While multi cylinder engines contain parts, which perform the same function as those in a single cylinder engine,
They are more complex and have many more parts. However, it is easier to understand how an engine is constructed if it is first broken down into section before considering the complete engine. For our purpose, looking at internal parts at the top of the engine, the front of the engine, and the rear of the engine, the main internal parts, and finally the components of an engine assembly will do this.
Components at the top of the engine
These are the parts that are included in what is sometimes referred to as a top overhaul of an engine parts that can be identified in the illustration are:
- Timing belt.
- Camshaft timing pulley
- Rocker arms and shafts
- Valves and valve springs
The timing belt drives the camshaft pulley, which is attached to the camshaft. The cams on the camshaft operate rocker arms, which pivot on their shafts to open and close the valves. The intake valves are opened to admit air-fuel mixture, and the exhaust valves are opened to discharge the burnt gases
Components at the front of the engine.
The parts located at the front of the engine, including those in the previous illustration.
- Connecting rod
- Crankshaft timing pulley
- Timing belt
- Crankshaft pulley and balancer
The piston is shown on top dead-center (TDC). On the power stroke, combustion pressure forces the piston down on the power stroke. Through the connecting rod, this rotates the crankshaft so that the engine operates.
The crankshaft-timing pulley (or sprocket) drives the timing belt, and this rotates the camshaft to operate the valves as described before. The crankshaft pulley (drive pulley) is a different one to the timing pulley `and is used to drive parts on outside of the engine – the fan, water pump alternator, power steering and the air-conditioning compressor (these parts are not shown). The pulley is part of vibration damper that helps to reduce engine vibration.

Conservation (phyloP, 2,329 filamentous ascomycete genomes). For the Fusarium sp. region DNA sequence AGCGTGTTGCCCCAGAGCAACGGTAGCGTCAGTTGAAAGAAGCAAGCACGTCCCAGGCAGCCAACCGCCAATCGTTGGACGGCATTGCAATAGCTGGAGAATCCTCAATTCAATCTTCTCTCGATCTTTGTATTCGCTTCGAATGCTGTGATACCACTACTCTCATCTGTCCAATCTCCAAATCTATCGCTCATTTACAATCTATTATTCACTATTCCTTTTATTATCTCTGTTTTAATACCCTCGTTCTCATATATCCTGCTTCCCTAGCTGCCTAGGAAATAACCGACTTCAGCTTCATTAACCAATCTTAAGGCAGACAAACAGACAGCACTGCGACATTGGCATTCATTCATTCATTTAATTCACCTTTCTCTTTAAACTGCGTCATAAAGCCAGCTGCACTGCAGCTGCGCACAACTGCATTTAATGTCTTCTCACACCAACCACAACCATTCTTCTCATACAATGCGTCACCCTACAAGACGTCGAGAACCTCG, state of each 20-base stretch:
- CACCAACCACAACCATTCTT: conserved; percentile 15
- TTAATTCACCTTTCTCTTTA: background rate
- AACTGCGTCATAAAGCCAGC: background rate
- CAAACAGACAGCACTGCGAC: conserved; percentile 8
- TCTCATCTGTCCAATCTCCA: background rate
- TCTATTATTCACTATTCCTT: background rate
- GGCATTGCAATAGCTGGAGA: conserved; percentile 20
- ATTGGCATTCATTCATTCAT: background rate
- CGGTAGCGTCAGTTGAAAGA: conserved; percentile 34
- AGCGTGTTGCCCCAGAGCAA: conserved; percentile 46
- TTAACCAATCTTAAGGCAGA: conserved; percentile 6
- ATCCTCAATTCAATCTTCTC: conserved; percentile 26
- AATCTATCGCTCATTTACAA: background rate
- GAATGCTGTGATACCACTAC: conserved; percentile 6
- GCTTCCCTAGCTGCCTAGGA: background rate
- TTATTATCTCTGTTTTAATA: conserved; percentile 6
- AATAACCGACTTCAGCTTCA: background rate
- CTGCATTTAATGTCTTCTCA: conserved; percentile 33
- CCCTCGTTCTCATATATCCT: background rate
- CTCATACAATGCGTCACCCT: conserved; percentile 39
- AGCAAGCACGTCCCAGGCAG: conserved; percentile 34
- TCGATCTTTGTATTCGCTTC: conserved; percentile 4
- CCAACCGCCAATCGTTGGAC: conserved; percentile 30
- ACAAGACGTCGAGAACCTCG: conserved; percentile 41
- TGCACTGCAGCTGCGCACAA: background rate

Components at the rear of the engine
A section of the rear of the engine is shown in figure below.
The parts shown are:
- Starter ring gear
- Connecting rod
- Crankshaft flange
The starter has a pinion, which engages with the ring gear on the flywheel. When the starter is operated, it spins the crankshaft, the pistons are moved up and down, and fuel is taken into cylinder. The fuel is ignited by the spark plugs so that the engine starts and runs. The flywheel is bolted to a flange on the rear end of the crankshaft. It is a heavy cast iron wheel that is used to make the engine run smoothly. It does this by absorbing energy during a power stroke and releasing energy during the other strokes.
Components at the bottom of the engine
Figure below illustrates the lower part of the engine.
The parts shown are:
- Four pistons
- Connecting rod
- Crankshaft balance weights
- Crankshaft main bearing journals
The crankshafts have number of cranks to which the connecting rods are attached. A bearing between the connecting rod and the crankpin reduces friction and wear. The upper end of the connecting rod is connected to the piston with a large a large piston pin. This allows the connecting rod to move in relation to the piston, with a wrist-like action.
The crankshaft is supported in the crankcase by five main bearings. Only the journals are shown. The journals are the parts of the shafts that run in the bearings. They are accurately ground to produce a fine surface finish. The crankshafts have a number of balance weights. These masses are located opposite the crankpins to balance the crankshafts.
The crankshafts and its bearings are sometimes referred to as the bottom end because they are near the bottom of the engine. The bottom end of the connecting rod is sometimes referred to as he big end because it is the larger end of the connecting rod.
Internal components of the engine.